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Decision No. 17,794

Appeal of T.R., on behalf of her son J.R., from action of the Board of Education of the Hewlett-Woodmere Union Free School District regarding residency.

Decision No. 17,794

(November 20, 2019)

Ingerman Smith LLP, attorneys for respondent, David F. Kwee, Esq., of counsel

TAHOE., Acting Commissioner.--Petitioner appeals the determination of the Board of Education of the Hewlett-Woodmere Union Free School District (“respondent”) that her son J.R. (“J.R.”) is not homeless within the meaning of the McKinney-Vento Homeless Education Assistance Improvements Act (42 USC §11431 et seq., “McKinney-Vento”) and, therefore, is not entitled to attend the district’s schools.  The appeal must be sustained.

Petitioner and her children resided within respondent’s district – where J.R. attended school as a resident student – until August 2016, when, following petitioner’s loss of employment, they moved into her parents’ one-bedroom, co-operative apartment (“co-op”) outside the district.  Thereafter, J.R. apparently continued to attend school in the district, although it is unclear from the record whether respondent expressly deemed J.R. to be a homeless student.

By letter dated June 10, 2019, respondent’s business administrator (“the administrator”) notified petitioner that J.R. would be excluded from the district’s schools because petitioner was not a district resident, and J.R. was not homeless within the meaning of McKinney-Vento.  Petitioner, the administrator, and respondent’s then-homeless liaison (“the liaison”) met on June 13, 2019 to afford petitioner the opportunity to present documentary evidence regarding her living situation.  Thereafter, the administrator sent petitioner a letter dated June 14, 2019, upholding the determination to exclude J.R. from the district’s schools, effective July 15, 2019.  This appeal ensued.

Petitioner claims that J.R. is homeless within the meaning of McKinney-Vento because she and her two children are sharing the housing of other persons due to a loss of housing, economic hardship, or a similar reason.  Specifically, petitioner asserts that she has been unable to move out of her parents’ one-bedroom co-op — where she and her children sleep in the living room — because of her ill health, which has prevented her from working since 2016.

Respondent contends that the petition must be dismissed because petitioner failed to serve respondent with copies of the exhibits to the petition.  Respondent additionally avers that J.R. is not homeless within the meaning of McKinney-Vento because petitioner has not established that her parents’ co-op is not a fixed, regular, and adequate nighttime residence.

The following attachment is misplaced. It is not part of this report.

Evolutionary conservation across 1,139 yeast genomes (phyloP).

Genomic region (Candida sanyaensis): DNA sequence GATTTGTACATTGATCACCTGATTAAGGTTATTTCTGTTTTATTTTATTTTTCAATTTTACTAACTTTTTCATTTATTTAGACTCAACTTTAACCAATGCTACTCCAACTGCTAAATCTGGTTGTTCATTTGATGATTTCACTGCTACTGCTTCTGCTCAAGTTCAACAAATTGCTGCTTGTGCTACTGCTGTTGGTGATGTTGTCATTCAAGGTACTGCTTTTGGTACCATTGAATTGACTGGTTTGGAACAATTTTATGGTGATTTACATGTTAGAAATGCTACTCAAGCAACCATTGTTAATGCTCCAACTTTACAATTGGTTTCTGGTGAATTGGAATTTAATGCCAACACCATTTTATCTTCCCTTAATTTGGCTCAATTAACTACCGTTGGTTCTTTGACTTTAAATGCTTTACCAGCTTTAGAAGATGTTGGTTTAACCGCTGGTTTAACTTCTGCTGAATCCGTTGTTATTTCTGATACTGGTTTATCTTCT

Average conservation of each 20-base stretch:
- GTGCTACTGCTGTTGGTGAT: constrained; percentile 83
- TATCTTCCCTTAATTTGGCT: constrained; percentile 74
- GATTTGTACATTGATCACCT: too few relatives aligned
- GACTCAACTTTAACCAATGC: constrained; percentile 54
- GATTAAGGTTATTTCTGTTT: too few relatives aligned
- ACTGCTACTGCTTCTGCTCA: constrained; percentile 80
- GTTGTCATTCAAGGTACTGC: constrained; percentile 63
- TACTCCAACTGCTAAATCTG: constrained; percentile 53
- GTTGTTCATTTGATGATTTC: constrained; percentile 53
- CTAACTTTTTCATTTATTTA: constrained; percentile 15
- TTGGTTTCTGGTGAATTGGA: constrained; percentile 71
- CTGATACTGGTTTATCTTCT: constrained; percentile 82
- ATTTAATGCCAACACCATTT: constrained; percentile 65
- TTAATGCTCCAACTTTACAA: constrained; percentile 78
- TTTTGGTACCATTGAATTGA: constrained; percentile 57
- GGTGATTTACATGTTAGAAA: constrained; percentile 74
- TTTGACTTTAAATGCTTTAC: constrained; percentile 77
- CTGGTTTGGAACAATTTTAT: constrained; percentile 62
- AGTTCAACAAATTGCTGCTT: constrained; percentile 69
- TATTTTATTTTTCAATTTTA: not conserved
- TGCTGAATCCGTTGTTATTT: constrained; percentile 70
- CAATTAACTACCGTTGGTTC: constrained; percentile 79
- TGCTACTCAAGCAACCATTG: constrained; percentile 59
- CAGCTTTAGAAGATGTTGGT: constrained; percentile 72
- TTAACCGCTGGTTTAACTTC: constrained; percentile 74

First, I must address respondent’s procedural challenge.  8 NYCRR §275.8(a) dictates that “[a] copy of the petition, together with all of petitioner’s affidavits, exhibits, and other supporting papers, ... shall be personally served upon each named respondent ....”  If a school district is named as a respondent, service upon the school district shall be made personally by delivering a copy of the petition to the district clerk, to any trustee or any member of the board of education, to the superintendent of schools, or to a person in the office of the superintendent who has been designated by the board of education to accept service (8 NYCRR §275.8[a]; Appeal of B.H., 57 Ed Dept Rep, Decision No. 17,246; Appeal of Peterson, 48 id. 530, Decision No. 15,939).  Under section 100.2(x)(7)(iii)(c)(4) of the Commissioner’s regulations, a district’s homeless liaison must assist a homeless child's parent in commencing an appeal pursuant to Education Law §310 by, among other things, accepting service of the petition and supporting papers on behalf of the school district or by mailing the petition and supporting papers to the person who has been designated to accept service on behalf of the district.[1]

Respondent maintains that petitioner’s service of the petition was improper because she failed to include copies of the exhibits.  Notably, respondent indicates that, after service of the petition, it received “exhibits that appear to have come in the mail [and] may be applicable to [p]etitioner’s case.”  Although respondent posits that these exhibits may not be the same as the exhibits that petitioner filed with my Office of Counsel, respondent’s description of the exhibits it received is consistent with the exhibits received by my Office of Counsel.

In her reply, petitioner asserts that she made repeated, unsuccessful attempts to contact the liaison prior to service of the petition.  Specifically, petitioner indicates that she attempted to meet with the liaison on July 12, 2019, but was advised that the liaison was not at the district office.  Petitioner states that, because the liaison was unavailable, she instead met with the administrator and presented him with her petition and exhibits; however, the administrator declined to review the exhibits and “only copied the appeal forms.”

On July 15, 2019, respondent’s deputy superintendent (“the deputy superintendent”) accepted service of the petition, attesting in an affidavit of service that he was respondent’s “liaison for homeless children and youth.”  According to petitioner, the deputy superintendent advised her on that same day that he had assumed the liaison’s responsibilities because the liaison was on maternity leave.  Petitioner claims that the deputy superintendent “made copies of [her] evidence and paperwork” on that date but that the copies he made were not legible.  Petitioner states that, because she had been unable to speak to the liaison directly and the deputy superintendent did not provide her with written confirmation that he received her petition and exhibits, she mailed the petition and exhibits to the district office in addition to serving the deputy superintendent in person.